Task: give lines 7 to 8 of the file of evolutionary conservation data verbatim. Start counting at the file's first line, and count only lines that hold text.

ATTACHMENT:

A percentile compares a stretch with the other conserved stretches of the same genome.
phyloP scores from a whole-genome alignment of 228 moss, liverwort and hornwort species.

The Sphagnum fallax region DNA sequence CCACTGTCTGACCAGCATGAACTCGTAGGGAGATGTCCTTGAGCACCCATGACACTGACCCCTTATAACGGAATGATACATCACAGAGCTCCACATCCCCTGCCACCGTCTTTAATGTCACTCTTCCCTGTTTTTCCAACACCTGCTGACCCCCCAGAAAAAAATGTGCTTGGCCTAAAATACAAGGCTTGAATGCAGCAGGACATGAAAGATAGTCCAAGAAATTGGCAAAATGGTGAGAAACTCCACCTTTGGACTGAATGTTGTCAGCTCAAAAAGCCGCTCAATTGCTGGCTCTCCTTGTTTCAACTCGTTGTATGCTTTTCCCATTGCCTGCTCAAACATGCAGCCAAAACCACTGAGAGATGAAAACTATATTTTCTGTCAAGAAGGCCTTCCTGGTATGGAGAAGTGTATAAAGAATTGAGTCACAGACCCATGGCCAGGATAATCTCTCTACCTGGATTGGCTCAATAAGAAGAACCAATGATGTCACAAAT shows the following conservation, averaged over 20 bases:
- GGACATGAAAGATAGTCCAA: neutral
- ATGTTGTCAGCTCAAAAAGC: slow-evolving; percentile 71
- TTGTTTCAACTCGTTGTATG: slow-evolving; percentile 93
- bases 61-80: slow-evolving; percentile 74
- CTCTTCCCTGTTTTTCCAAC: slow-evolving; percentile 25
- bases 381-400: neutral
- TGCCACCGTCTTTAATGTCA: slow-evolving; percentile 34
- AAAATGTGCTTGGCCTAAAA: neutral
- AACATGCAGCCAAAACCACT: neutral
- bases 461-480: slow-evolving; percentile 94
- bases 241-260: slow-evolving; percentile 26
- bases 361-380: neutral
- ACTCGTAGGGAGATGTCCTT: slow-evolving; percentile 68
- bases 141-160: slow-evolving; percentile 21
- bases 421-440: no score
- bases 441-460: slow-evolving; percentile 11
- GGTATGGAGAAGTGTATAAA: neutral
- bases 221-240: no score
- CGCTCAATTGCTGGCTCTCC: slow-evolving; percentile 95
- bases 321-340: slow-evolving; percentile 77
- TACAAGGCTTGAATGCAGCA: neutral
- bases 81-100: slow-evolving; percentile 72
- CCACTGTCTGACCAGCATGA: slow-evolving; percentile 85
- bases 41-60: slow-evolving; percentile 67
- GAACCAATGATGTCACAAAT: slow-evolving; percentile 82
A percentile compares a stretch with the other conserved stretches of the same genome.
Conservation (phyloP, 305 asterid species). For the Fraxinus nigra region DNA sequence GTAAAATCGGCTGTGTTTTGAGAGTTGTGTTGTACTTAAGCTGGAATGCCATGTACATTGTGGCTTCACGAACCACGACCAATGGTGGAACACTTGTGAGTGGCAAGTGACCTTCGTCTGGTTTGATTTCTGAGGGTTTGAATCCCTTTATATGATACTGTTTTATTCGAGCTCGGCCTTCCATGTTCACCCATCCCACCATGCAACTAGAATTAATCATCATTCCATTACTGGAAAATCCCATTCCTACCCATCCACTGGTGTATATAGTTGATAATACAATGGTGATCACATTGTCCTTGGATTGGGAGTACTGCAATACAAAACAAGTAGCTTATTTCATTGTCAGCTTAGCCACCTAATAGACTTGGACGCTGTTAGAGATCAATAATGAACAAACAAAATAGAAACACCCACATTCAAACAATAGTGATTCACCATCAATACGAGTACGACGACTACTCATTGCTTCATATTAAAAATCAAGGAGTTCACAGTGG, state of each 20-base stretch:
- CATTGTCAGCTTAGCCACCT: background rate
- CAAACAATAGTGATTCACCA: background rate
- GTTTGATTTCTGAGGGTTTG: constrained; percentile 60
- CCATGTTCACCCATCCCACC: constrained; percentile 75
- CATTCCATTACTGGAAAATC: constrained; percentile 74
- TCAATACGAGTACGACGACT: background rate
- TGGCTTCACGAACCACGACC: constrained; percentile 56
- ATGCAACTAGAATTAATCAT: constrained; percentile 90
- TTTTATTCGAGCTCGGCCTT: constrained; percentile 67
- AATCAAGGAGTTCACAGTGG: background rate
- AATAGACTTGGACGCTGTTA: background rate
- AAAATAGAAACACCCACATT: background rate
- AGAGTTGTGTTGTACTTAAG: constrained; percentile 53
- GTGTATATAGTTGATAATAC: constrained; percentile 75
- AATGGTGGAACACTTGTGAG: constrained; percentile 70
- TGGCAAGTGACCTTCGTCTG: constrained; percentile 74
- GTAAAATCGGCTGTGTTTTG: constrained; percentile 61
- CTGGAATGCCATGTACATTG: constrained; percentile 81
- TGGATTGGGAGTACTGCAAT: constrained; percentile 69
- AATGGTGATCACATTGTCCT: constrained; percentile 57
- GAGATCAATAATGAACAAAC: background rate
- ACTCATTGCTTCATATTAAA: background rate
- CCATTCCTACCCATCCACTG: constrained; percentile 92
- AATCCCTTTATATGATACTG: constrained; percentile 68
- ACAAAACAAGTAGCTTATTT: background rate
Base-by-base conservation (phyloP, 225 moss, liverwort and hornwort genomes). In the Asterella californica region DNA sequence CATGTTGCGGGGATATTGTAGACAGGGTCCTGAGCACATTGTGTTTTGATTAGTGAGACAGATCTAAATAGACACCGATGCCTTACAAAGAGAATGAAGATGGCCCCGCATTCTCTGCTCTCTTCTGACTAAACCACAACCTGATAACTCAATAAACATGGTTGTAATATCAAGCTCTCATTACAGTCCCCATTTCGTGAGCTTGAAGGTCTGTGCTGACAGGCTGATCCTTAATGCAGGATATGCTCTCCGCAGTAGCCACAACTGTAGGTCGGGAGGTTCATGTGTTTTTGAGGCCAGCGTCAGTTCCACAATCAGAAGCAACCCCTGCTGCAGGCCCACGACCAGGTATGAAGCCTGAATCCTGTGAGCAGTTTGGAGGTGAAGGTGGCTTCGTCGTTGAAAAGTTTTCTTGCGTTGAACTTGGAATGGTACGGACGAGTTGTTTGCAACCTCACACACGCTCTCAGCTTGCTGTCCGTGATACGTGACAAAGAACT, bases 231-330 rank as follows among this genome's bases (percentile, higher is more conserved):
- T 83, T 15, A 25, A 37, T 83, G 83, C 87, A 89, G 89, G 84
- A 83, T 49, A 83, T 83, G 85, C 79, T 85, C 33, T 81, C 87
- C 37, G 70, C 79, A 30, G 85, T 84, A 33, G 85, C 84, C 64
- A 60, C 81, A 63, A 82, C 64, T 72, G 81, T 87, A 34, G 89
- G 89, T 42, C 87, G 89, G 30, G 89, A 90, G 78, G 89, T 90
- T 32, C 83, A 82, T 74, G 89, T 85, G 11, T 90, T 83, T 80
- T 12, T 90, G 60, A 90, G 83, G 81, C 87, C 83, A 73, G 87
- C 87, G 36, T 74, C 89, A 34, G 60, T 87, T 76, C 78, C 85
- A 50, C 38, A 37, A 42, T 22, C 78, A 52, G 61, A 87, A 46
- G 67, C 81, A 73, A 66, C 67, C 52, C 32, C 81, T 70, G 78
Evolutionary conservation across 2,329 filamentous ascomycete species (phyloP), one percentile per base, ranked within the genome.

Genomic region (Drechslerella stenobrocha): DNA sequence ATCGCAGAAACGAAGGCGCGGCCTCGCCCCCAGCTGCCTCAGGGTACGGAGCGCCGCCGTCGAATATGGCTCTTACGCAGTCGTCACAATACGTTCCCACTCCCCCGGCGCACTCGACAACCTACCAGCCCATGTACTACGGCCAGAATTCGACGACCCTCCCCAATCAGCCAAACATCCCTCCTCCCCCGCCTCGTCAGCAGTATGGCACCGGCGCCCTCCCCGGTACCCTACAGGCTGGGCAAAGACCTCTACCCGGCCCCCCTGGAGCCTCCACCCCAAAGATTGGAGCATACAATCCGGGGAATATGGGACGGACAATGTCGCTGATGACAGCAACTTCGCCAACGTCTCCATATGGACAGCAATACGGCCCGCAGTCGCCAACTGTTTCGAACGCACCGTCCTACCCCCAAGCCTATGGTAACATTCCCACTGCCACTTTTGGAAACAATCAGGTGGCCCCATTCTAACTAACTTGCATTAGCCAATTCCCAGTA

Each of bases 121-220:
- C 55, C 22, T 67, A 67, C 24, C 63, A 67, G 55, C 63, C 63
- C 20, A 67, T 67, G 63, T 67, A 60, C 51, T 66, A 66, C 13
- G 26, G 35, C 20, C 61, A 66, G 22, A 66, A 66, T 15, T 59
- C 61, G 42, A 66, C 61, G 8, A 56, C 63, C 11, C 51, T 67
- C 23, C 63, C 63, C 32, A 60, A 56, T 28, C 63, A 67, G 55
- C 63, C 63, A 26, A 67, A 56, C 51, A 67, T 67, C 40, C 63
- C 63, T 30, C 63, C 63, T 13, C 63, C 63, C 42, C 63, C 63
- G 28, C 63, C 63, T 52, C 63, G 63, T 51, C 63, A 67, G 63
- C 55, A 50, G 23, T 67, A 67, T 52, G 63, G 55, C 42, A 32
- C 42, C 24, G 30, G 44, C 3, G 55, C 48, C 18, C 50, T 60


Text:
- bases 61-80: slow-evolving; percentile 74
- CTCTTCCCTGTTTTTCCAAC: slow-evolving; percentile 25